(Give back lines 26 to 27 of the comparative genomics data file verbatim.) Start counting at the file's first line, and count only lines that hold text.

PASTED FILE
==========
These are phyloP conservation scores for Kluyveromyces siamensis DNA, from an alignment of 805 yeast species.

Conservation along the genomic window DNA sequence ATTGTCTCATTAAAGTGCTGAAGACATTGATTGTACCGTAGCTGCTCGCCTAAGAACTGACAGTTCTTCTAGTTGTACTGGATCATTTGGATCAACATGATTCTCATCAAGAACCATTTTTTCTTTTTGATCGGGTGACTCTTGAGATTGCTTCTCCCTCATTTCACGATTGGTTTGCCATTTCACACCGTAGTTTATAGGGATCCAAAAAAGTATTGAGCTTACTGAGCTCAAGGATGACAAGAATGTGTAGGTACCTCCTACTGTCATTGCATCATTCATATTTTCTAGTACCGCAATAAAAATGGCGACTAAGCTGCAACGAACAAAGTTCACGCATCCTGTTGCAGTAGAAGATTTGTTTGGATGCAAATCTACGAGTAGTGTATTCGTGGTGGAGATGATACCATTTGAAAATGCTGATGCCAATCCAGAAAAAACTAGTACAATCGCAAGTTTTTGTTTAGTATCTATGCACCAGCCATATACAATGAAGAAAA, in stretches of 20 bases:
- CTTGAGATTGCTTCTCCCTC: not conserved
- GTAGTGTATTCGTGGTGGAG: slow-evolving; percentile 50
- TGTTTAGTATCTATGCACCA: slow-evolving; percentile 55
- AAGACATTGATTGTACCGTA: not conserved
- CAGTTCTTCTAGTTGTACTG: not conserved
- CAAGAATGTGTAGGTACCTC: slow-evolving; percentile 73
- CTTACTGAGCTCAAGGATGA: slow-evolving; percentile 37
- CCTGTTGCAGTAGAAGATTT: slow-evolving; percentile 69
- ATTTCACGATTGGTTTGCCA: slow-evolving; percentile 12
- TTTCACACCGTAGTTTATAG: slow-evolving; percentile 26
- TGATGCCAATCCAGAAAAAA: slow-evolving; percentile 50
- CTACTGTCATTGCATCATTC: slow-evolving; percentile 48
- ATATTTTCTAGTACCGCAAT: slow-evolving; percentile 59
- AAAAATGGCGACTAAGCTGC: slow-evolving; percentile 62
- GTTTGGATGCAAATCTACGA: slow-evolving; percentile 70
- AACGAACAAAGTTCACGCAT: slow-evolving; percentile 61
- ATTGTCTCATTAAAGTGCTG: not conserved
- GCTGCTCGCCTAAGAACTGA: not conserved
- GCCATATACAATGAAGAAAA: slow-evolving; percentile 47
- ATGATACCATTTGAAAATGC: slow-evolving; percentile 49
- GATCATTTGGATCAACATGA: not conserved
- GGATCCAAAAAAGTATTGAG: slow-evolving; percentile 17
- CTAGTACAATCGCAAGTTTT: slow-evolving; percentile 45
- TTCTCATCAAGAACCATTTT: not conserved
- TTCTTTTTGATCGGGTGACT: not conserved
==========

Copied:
- TTCTCATCAAGAACCATTTT: not conserved
- TTCTTTTTGATCGGGTGACT: not conserved